Green Leader David Coon told reporters his caucus — and its three crucial votes — has reserved a decision until meeting to discuss.

Also included in the budget is the Higgs government's carbon pricing plan. It will be set at 6.6 cents per litre at the pumps — same as the federal backstop — but the Tories will cut the New Brunswick gas tax by 4.6 cents, creating a net two-cent increase.

The government has not passed its carbon tax legislation and if the budget is defeated and an election is called, it won't get the chance, meaning the federal price will be in place on April 1. 

David Duplisea, CEO of the Saint John Region Chamber of Commerce, said if that's the case, it will make New Brunswick less competitive with neighbouring provinces like Nova Scotia. 

Encouraged by the private-sector support, Duplisea said there isn't anything in or not in the budget worth toppling the government over. 

How MLAs may vote on the budget that may (or may not) trigger an election campaign

2 years ago
Duration 2:22
The CBC's Jacques Poitras breaks down the possible scenarios that might trigger an election after the provincial budget Tuesday.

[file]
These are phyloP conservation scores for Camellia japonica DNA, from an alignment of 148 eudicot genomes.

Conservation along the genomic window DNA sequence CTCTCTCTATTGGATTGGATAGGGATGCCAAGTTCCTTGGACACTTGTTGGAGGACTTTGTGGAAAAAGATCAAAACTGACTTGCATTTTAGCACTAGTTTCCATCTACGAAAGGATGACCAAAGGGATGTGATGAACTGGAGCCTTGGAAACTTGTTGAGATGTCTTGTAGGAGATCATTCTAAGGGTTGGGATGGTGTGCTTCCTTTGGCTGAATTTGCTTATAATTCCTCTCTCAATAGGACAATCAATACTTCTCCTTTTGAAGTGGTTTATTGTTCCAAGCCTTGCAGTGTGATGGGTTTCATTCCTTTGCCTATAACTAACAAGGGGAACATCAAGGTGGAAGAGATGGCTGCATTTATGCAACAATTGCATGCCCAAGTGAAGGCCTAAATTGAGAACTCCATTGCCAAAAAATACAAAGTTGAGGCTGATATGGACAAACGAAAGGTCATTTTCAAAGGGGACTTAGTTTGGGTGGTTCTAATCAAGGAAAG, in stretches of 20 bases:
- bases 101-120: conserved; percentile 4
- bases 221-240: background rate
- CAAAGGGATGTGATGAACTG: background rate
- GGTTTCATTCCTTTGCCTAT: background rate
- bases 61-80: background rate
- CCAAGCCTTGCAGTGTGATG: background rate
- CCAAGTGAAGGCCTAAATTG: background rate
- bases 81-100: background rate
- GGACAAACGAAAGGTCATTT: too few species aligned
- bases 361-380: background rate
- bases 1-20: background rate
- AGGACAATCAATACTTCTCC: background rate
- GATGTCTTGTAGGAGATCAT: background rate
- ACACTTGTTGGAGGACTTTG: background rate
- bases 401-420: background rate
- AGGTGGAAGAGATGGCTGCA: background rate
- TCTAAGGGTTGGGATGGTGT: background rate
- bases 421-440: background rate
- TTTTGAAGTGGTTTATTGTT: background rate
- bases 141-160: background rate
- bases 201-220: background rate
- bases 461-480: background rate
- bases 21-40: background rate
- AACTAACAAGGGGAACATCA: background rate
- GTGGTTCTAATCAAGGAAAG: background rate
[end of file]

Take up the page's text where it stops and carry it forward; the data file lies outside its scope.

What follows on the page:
He said many of his 700 members wanted the tax breaks in one form or another, and this creates a "positive investment climate."

"These items … we have been asking for these and we're confident that this will help to spur investment in our respective regions and in the province as a whole," Duplisea said.

Both the Saint John and Fredericton chambers of commerce lauded the government for reducing the net debt and balancing the budget. 

Krista Ross, CEO of the Fredericton Chamber of Commerce, specifically highlighted the double taxation policy in a statement Tuesday.

"This will make business in New Brunswick more competitive and give us a chance to build economic momentum, which in turn will allow government to further reduce debt and deliver more services," Ross said. 

"In the coming years, this will be even more important as we cannot expect to receive large increases in equalization payments on an annual basis."

With files from Jacques Poitras and Ed Hunter